Despite the almost 23-day occupation of the Legislative Yuan’s main chamber, an overnight takeover of the Executive Yuan and several anti-government protests, including one by tens of thousands of mostly students and young people that paralyzed a major thoroughfare in Taipei, Premier Jiang Yi-huah (江宜樺) still appears clueless about the origin of the problems facing the government.
At a breakfast meeting yesterday with business leaders, Jiang said that he had been excited to meet with young entrepreneurs, whom he said are different from student activists because they are “full of ideas and energy, willing to try and work hard.”
More importantly, such young entrepreneurs “do not complain about the government all day long, and they would not blame their failures on the government either,” the premier said.
Jiang, in his praise of young entrepreneurs, accused student activists of lacking ideas and energy, being reluctant to work hard and blaming the government for any and all problems and failures.
Such belittlement of young people who have shown an extreme commitment to working for a better future for themselves and this nation is shocking coming from the head of the executive branch of a democratic government.
The activists who took over the legislative floor in March wanted to prevent a rushed passage of the cross-strait service trade agreement through the legislature because they were concerned that the agreement could widen the growing rich-poor gap and threaten the nation’s sovereignty, economically and politically.
The activists who blocked traffic in Taipei the following month wanted to stop the government from activating the Fourth Nuclear Power Plant, once it is completed, because many problems and flaws have already been discovered at the plant and with its equipment.
The slogan on T-shirts worn by many of the young activists — “Save our country by ourselves” — shows how different they are from the picture painted by Jiang. They do not blame the government, they are disappointed with it, and they believe that they should be out on the streets to prevent the nation from deteriorating further.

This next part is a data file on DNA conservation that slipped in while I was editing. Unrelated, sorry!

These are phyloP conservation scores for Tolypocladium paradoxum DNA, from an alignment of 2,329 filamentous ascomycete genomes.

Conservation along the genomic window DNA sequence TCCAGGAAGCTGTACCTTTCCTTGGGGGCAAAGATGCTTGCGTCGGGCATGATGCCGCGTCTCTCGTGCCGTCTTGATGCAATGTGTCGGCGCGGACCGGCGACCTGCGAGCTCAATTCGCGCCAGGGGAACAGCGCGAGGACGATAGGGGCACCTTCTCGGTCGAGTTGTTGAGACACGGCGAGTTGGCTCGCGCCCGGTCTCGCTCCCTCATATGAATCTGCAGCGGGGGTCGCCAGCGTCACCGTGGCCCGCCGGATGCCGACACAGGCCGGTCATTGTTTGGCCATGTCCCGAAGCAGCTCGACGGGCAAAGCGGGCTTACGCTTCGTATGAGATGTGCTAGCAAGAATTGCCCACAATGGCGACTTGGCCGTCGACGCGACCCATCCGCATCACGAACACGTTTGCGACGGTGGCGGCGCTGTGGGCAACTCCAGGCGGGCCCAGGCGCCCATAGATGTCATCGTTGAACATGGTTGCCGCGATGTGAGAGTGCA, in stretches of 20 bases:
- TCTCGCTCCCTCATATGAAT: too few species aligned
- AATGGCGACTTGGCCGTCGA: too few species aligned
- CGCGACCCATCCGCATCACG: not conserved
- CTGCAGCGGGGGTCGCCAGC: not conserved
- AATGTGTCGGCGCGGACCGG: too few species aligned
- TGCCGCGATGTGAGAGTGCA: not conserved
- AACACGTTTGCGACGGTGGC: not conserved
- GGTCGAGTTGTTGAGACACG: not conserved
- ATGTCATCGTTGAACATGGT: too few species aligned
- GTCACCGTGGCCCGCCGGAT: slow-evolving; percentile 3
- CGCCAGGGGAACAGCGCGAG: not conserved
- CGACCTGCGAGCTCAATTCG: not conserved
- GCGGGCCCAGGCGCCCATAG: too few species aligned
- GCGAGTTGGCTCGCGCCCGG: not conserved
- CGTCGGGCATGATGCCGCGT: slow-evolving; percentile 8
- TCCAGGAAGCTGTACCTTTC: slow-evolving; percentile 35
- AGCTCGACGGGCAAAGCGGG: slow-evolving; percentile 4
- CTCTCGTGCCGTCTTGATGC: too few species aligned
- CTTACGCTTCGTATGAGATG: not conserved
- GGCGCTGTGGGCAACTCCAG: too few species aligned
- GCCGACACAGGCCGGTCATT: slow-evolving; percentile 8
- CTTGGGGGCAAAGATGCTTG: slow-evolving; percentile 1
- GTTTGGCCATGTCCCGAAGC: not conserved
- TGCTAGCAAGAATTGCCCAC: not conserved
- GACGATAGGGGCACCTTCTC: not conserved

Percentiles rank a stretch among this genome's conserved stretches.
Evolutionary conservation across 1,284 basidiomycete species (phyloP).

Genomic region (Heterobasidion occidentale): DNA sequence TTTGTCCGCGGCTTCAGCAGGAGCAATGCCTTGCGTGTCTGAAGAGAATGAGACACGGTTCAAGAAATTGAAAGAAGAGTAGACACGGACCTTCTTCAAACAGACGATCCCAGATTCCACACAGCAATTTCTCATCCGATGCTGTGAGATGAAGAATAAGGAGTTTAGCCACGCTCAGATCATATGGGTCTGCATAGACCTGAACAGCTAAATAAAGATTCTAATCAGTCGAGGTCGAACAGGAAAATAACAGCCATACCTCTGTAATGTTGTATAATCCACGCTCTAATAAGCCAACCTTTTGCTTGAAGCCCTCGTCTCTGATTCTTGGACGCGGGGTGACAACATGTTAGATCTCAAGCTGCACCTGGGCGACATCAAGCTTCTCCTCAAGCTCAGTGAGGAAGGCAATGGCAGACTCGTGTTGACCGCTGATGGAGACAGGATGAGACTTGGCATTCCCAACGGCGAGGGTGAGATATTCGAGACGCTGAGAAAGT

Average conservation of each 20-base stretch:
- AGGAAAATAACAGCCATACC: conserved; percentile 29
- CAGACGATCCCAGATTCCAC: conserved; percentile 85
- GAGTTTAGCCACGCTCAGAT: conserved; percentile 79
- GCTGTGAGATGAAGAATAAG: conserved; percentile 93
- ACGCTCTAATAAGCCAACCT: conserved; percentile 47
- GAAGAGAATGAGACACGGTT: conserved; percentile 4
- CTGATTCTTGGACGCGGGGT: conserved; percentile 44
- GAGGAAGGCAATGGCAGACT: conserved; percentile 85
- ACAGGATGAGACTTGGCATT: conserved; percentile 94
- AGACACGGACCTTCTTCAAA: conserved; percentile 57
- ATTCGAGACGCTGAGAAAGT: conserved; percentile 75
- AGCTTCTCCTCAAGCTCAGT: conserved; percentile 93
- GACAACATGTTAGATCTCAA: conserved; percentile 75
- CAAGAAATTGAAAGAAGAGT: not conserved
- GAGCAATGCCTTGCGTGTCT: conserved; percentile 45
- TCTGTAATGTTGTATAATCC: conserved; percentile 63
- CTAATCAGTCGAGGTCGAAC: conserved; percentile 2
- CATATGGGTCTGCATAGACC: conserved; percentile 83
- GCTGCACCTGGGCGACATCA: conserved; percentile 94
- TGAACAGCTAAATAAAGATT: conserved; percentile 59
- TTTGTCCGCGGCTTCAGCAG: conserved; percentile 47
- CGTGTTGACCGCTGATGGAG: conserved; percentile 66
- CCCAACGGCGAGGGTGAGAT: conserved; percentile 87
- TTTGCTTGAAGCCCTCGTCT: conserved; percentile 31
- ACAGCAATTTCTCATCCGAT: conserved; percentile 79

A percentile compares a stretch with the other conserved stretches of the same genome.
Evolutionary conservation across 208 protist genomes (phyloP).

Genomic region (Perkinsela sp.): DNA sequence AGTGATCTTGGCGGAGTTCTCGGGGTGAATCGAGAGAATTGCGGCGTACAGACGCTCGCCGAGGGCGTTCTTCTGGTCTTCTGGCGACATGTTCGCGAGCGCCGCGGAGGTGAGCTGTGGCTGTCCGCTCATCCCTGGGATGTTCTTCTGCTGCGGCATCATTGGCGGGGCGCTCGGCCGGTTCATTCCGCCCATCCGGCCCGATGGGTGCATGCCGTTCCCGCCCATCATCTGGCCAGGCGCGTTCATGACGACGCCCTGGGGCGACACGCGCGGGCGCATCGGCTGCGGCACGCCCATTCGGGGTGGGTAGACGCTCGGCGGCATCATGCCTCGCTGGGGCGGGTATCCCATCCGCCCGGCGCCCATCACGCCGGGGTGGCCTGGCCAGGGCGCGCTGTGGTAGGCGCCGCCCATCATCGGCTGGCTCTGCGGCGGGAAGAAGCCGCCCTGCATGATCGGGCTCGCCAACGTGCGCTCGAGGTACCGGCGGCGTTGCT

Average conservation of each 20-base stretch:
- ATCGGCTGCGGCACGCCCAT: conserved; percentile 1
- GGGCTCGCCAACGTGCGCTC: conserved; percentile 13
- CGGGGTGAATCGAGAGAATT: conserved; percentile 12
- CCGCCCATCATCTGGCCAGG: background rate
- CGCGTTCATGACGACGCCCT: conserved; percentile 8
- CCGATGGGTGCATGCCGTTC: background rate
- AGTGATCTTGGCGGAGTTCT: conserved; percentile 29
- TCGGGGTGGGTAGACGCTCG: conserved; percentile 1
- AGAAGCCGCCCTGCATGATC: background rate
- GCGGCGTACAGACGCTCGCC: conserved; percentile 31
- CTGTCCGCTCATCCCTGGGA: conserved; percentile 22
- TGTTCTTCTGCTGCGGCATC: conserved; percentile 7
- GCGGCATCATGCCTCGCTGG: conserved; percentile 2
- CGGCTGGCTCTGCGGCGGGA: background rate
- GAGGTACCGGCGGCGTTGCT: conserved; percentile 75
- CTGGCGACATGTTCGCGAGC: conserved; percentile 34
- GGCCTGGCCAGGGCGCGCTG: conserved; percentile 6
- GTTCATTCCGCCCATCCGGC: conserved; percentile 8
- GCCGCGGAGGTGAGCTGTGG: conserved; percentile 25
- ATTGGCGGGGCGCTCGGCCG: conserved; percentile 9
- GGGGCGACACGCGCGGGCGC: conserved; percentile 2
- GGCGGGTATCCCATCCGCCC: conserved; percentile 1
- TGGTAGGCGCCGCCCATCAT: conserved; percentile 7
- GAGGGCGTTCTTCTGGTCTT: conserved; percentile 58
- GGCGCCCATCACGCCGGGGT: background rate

Moreover, many young entrepreneurs are working hard to create their own businesses not because they do not have any complaints about the government, but because they are so disappointed with what the government has to offer them.
Media reports and surveys show that one major reason many young entrepreneurs decide to start their own businesses is that the government’s economic policy is largely aimed at benefiting large corporations at the expenses of their employees. Rather than slave for another at a low salary, these young entrepreneurs would risk establishing their own businesses.
Many young entrepreneurs did take part in the recent anti-government protest. Some took part whenever they had spare time, others provided material goods or money to support the activists occupying the legislative chamber.
Despite all of the protests against the cross-strait service trade agreement — before and after it was signed in June last year — government officials still appear clueless about the public’s unhappiness with the pact and distrust of the government. President Ma Ying-jeou (馬英九) claims public support for the agreement has increased, and has urged Chinese Nationalist Party (KMT) legislators to pass it during the extra legislative session that begins on Friday.
Jiang and others in the government have it backwards. The problem is not that young activists are blaming the government for their failures; it is that the government is trying to make the activists the scapegoats for its blunders and ineffectiveness.
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